Children will always be reckless and curious – it's what makes parenthood a joy and drain

Saeed Saeed recalls his childhood mishaps, and realises how much love and strength it takes to be a good parent

Smiling mother and toddler son playing with building blocks at home. Getty Images
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If you've been finding one dirham coins in short supply these days, you should blame the kids. As Abu Dhabi doctors told The National recently, they have been seeing plenty of cases of kids admitted to hospitals by harried parents for swallowing the coins during playtime.

Their message to the public was simple and stern: parents, pay more attention to what your kids are doing. Sure, that's fair, but I also believe we should take it easy on parents. Because no matter how vigilant they are, they simply can't beat the recklessness and curiosity of children.

It is these qualities, I suppose, that make parenthood such a joy and drain. I say “suppose”, because – full disclaimer – I am not actually a parent, but when recalling some of the antics I got up to as a child, I begin steeling myself for the worst for when/if I do become a dad.

Where the kids of today are swallowing dirhams, I was drinking petrol (bear with me!). I was about five years old and living in Abu Dhabi at the time. My parents decided to visit some old friends who lived in the Tourist Club Area and I remember being expressly told to sit in the living room while the adults chat with each other.

I got bored out of my mind, of course, and I decided to go for a little wander around the apartment. My curiosity took me to the storage room where I saw a water bottle filled with a bright red fluid. Immediately, I thought this was some special berry juice that was being hidden from guests, so I discreetly opened it and took a big swig.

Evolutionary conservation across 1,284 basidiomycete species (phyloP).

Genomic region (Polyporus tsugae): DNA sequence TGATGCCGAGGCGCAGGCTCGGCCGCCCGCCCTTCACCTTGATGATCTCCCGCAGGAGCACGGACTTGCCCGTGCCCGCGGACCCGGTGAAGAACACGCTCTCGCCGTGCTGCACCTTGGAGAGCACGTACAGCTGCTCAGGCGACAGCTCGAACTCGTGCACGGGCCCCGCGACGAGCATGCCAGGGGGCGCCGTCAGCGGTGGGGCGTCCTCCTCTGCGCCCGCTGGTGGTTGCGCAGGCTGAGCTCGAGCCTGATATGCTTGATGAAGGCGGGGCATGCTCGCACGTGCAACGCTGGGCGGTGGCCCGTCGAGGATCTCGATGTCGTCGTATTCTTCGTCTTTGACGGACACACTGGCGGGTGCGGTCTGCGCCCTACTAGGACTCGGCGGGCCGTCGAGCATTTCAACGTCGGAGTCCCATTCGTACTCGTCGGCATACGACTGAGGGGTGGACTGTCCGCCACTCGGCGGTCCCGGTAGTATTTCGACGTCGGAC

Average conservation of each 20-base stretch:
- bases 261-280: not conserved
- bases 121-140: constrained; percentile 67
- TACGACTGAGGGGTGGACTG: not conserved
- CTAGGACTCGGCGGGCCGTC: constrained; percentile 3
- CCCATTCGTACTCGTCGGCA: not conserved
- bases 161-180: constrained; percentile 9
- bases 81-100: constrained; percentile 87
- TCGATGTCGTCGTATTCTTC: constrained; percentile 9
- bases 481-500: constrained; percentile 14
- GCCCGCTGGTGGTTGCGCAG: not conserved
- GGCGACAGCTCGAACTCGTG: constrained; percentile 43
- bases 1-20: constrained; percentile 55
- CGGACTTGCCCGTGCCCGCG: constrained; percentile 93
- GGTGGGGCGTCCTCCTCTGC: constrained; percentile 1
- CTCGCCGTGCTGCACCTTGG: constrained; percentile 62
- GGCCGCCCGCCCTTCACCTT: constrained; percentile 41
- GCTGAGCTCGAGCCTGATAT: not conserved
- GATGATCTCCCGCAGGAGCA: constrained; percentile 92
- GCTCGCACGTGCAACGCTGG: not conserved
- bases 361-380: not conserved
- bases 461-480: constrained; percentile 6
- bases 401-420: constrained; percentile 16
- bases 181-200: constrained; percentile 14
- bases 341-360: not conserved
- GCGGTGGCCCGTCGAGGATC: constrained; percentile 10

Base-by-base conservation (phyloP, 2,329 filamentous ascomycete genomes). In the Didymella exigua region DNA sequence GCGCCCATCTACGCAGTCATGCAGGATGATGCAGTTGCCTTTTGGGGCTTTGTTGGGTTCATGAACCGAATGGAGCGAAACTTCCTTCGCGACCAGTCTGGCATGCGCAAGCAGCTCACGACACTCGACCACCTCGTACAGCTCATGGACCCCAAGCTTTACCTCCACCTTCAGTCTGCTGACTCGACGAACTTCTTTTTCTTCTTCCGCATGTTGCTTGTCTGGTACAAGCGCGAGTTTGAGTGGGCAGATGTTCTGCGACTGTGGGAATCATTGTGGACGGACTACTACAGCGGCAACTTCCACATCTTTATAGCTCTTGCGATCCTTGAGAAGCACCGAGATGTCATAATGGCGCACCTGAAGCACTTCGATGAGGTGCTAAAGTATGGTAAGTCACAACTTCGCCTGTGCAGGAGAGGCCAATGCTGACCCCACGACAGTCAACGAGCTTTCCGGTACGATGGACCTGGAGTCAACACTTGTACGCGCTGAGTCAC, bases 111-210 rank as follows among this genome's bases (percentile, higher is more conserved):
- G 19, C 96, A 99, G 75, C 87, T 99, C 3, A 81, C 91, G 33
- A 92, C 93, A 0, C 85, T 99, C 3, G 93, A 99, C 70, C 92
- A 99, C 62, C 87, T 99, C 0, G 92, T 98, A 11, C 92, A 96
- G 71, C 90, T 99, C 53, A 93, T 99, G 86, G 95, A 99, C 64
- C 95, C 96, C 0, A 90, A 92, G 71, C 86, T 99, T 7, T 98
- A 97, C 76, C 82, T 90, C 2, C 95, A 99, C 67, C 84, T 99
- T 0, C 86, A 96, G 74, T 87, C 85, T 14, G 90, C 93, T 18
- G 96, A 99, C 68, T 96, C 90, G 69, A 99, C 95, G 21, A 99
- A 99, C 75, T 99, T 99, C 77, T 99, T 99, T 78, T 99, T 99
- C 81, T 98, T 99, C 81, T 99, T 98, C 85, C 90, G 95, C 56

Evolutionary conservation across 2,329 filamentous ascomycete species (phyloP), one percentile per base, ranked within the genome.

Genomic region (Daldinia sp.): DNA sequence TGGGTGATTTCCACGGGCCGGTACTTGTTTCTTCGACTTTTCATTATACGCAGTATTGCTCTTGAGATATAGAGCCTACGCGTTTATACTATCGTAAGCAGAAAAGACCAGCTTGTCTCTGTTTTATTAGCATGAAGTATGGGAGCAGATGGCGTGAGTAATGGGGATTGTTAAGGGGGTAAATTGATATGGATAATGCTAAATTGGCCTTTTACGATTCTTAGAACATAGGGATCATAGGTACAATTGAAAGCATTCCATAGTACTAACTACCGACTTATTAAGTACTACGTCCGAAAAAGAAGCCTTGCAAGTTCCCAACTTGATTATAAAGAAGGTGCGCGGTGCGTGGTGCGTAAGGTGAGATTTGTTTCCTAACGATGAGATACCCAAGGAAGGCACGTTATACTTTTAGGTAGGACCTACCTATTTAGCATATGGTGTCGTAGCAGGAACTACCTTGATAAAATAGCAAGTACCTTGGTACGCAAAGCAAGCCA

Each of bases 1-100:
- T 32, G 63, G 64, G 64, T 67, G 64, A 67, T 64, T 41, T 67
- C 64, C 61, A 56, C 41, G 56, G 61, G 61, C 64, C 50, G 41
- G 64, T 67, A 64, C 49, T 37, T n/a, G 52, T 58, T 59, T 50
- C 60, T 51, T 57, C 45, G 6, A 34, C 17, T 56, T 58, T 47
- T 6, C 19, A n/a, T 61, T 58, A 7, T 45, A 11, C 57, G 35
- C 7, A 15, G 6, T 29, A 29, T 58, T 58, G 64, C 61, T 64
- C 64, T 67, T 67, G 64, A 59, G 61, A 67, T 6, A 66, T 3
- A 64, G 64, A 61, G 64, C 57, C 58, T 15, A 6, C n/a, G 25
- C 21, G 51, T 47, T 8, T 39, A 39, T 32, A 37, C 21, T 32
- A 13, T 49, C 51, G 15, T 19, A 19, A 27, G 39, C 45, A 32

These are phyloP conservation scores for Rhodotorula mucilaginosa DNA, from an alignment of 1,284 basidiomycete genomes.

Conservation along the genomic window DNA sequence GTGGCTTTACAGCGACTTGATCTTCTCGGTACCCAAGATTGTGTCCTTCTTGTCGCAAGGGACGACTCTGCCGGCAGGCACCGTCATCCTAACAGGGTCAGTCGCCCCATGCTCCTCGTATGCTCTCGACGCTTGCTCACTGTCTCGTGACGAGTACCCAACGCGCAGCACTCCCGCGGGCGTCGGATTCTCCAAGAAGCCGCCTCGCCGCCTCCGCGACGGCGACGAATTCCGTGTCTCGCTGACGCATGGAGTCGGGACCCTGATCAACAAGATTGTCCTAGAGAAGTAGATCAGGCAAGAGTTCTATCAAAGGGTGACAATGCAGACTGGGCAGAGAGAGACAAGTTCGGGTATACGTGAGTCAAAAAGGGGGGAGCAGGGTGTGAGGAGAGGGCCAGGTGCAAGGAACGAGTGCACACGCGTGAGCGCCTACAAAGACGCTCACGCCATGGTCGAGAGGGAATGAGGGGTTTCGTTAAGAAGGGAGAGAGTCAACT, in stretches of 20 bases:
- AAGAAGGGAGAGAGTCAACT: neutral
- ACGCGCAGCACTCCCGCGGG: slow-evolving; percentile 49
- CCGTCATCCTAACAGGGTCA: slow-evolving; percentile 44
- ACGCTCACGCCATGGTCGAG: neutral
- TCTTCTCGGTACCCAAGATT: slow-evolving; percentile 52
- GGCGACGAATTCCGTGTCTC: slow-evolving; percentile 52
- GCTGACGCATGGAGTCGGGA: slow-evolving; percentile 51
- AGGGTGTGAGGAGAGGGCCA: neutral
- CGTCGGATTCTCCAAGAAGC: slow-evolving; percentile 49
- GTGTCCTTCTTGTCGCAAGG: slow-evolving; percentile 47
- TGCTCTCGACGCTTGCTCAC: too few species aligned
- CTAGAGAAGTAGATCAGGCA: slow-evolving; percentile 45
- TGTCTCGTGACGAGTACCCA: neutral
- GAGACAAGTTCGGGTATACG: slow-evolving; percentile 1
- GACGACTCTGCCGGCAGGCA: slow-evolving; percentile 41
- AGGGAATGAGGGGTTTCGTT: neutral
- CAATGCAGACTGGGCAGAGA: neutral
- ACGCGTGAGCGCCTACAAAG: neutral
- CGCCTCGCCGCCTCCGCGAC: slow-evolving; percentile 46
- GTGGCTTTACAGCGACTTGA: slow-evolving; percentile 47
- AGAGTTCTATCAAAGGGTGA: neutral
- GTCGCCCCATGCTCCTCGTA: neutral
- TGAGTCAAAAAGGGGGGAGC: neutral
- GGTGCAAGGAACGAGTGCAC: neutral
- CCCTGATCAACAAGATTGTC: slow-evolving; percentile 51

My stomach was on fire. My mum recalls my anguished scream to this day, as well as the subsequent rush to the hospital where I had to get my stomach pumped.

She obviously vowed to keep a better eye on me after that, but, despite her best efforts, I still managed to get myself into more trouble as I grew up, like the time I nearly burnt down our kitchen at the age of 10. My parents were having their regular Friday afternoon siesta and I decided to act the chef and fix myself some fish fingers. Let's just say I was a little too liberal with the cooking oil. Now, it is me who shudders when recalling waking up my dad – a huge sin in itself, let me tell you – to announce there was a "wee" fire in the kitchen.

My list of misdeeds continued throughout my teenage years. They ranged from the comical – such as the time I bit into a microwaved boiled egg that exploded over my face and singed my growing moustache – to the more serious – like when I disobeyed my mum’s driving advice and crashed her precious Honda Integra into the side of another car. That was a long night.

I’m sure there are many other stories of mishaps I’ve forgotten (or somehow suppressed).

And yet, I’m still here. Recalling these tales has made me appreciate the love and strength it requires to be a parent.

The fact they choose to become one, knowing full well their child will surely bring them a seemingly endless run of worrisome nights, is nothing short of heroic.

I salute you all.

That said, it is always a good idea to do what the doctor says – and hide those dirhams.